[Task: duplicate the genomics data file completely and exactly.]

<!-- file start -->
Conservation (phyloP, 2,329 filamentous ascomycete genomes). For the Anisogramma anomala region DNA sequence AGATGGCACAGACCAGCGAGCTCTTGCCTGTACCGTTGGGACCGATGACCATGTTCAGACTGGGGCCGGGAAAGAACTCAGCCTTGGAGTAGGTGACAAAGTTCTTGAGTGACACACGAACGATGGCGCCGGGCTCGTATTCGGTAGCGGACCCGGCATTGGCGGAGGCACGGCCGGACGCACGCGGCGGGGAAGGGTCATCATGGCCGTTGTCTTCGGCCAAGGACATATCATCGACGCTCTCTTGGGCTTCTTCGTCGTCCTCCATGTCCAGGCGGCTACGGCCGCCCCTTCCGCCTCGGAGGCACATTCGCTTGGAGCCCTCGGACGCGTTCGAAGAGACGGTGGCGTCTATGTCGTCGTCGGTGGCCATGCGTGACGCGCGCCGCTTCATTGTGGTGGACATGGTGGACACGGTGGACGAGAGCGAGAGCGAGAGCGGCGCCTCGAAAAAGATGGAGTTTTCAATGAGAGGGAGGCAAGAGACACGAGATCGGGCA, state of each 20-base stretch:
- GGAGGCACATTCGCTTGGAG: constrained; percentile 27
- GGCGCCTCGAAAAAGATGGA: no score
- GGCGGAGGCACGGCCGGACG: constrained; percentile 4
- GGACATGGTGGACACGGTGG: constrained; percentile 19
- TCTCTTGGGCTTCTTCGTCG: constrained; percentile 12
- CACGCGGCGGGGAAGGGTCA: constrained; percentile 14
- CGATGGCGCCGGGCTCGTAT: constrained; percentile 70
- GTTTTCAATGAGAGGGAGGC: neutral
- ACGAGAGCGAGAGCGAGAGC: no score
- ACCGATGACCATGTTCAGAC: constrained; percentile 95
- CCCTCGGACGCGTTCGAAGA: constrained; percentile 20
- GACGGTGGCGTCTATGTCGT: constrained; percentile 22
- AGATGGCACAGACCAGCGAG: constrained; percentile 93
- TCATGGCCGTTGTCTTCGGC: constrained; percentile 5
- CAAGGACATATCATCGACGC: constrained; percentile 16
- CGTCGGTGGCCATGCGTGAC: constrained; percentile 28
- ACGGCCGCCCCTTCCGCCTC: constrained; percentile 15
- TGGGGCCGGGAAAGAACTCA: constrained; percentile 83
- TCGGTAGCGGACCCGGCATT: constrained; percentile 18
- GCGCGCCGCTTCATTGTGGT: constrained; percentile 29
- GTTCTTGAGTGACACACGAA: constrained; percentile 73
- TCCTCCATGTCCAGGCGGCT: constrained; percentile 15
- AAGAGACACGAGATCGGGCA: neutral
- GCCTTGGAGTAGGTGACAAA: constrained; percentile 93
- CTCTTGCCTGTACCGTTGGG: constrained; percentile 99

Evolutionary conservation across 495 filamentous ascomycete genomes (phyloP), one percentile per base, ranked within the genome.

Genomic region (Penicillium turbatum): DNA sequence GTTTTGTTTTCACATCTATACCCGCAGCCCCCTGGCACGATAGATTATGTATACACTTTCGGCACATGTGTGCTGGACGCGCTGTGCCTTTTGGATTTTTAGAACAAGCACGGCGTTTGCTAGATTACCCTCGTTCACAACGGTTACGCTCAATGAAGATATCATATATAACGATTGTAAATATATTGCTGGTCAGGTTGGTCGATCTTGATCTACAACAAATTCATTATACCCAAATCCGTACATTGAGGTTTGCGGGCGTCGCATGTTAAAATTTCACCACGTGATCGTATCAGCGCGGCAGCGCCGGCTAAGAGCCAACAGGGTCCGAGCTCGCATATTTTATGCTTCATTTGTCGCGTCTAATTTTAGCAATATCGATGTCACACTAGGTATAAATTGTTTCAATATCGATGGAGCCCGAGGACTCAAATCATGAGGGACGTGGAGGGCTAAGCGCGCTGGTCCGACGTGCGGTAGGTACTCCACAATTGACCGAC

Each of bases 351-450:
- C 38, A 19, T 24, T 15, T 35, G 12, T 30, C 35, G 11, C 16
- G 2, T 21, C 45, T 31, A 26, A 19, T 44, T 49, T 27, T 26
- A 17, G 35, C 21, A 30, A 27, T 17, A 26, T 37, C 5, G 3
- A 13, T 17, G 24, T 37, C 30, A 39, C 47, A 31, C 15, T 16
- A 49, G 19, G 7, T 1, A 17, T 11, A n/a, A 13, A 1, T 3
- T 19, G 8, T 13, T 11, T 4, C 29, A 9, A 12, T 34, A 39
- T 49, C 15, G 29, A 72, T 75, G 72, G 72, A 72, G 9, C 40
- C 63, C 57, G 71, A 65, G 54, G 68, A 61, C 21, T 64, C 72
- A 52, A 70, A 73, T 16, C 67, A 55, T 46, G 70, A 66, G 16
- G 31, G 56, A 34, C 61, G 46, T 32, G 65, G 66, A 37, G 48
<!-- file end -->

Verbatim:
Conservation (phyloP, 2,329 filamentous ascomycete genomes). For the Anisogramma anomala region DNA sequence AGATGGCACAGACCAGCGAGCTCTTGCCTGTACCGTTGGGACCGATGACCATGTTCAGACTGGGGCCGGGAAAGAACTCAGCCTTGGAGTAGGTGACAAAGTTCTTGAGTGACACACGAACGATGGCGCCGGGCTCGTATTCGGTAGCGGACCCGGCATTGGCGGAGGCACGGCCGGACGCACGCGGCGGGGAAGGGTCATCATGGCCGTTGTCTTCGGCCAAGGACATATCATCGACGCTCTCTTGGGCTTCTTCGTCGTCCTCCATGTCCAGGCGGCTACGGCCGCCCCTTCCGCCTCGGAGGCACATTCGCTTGGAGCCCTCGGACGCGTTCGAAGAGACGGTGGCGTCTATGTCGTCGTCGGTGGCCATGCGTGACGCGCGCCGCTTCATTGTGGTGGACATGGTGGACACGGTGGACGAGAGCGAGAGCGAGAGCGGCGCCTCGAAAAAGATGGAGTTTTCAATGAGAGGGAGGCAAGAGACACGAGATCGGGCA, state of each 20-base stretch:
- GGAGGCACATTCGCTTGGAG: constrained; percentile 27
- GGCGCCTCGAAAAAGATGGA: no score
- GGCGGAGGCACGGCCGGACG: constrained; percentile 4
- GGACATGGTGGACACGGTGG: constrained; percentile 19
- TCTCTTGGGCTTCTTCGTCG: constrained; percentile 12
- CACGCGGCGGGGAAGGGTCA: constrained; percentile 14
- CGATGGCGCCGGGCTCGTAT: constrained; percentile 70
- GTTTTCAATGAGAGGGAGGC: neutral
- ACGAGAGCGAGAGCGAGAGC: no score
- ACCGATGACCATGTTCAGAC: constrained; percentile 95
- CCCTCGGACGCGTTCGAAGA: constrained; percentile 20
- GACGGTGGCGTCTATGTCGT: constrained; percentile 22
- AGATGGCACAGACCAGCGAG: constrained; percentile 93
- TCATGGCCGTTGTCTTCGGC: constrained; percentile 5
- CAAGGACATATCATCGACGC: constrained; percentile 16
- CGTCGGTGGCCATGCGTGAC: constrained; percentile 28
- ACGGCCGCCCCTTCCGCCTC: constrained; percentile 15
- TGGGGCCGGGAAAGAACTCA: constrained; percentile 83
- TCGGTAGCGGACCCGGCATT: constrained; percentile 18
- GCGCGCCGCTTCATTGTGGT: constrained; percentile 29
- GTTCTTGAGTGACACACGAA: constrained; percentile 73
- TCCTCCATGTCCAGGCGGCT: constrained; percentile 15
- AAGAGACACGAGATCGGGCA: neutral
- GCCTTGGAGTAGGTGACAAA: constrained; percentile 93
- CTCTTGCCTGTACCGTTGGG: constrained; percentile 99

Evolutionary conservation across 495 filamentous ascomycete genomes (phyloP), one percentile per base, ranked within the genome.

Genomic region (Penicillium turbatum): DNA sequence GTTTTGTTTTCACATCTATACCCGCAGCCCCCTGGCACGATAGATTATGTATACACTTTCGGCACATGTGTGCTGGACGCGCTGTGCCTTTTGGATTTTTAGAACAAGCACGGCGTTTGCTAGATTACCCTCGTTCACAACGGTTACGCTCAATGAAGATATCATATATAACGATTGTAAATATATTGCTGGTCAGGTTGGTCGATCTTGATCTACAACAAATTCATTATACCCAAATCCGTACATTGAGGTTTGCGGGCGTCGCATGTTAAAATTTCACCACGTGATCGTATCAGCGCGGCAGCGCCGGCTAAGAGCCAACAGGGTCCGAGCTCGCATATTTTATGCTTCATTTGTCGCGTCTAATTTTAGCAATATCGATGTCACACTAGGTATAAATTGTTTCAATATCGATGGAGCCCGAGGACTCAAATCATGAGGGACGTGGAGGGCTAAGCGCGCTGGTCCGACGTGCGGTAGGTACTCCACAATTGACCGAC

Each of bases 351-450:
- C 38, A 19, T 24, T 15, T 35, G 12, T 30, C 35, G 11, C 16
- G 2, T 21, C 45, T 31, A 26, A 19, T 44, T 49, T 27, T 26
- A 17, G 35, C 21, A 30, A 27, T 17, A 26, T 37, C 5, G 3
- A 13, T 17, G 24, T 37, C 30, A 39, C 47, A 31, C 15, T 16
- A 49, G 19, G 7, T 1, A 17, T 11, A n/a, A 13, A 1, T 3
- T 19, G 8, T 13, T 11, T 4, C 29, A 9, A 12, T 34, A 39
- T 49, C 15, G 29, A 72, T 75, G 72, G 72, A 72, G 9, C 40
- C 63, C 57, G 71, A 65, G 54, G 68, A 61, C 21, T 64, C 72
- A 52, A 70, A 73, T 16, C 67, A 55, T 46, G 70, A 66, G 16
- G 31, G 56, A 34, C 61, G 46, T 32, G 65, G 66, A 37, G 48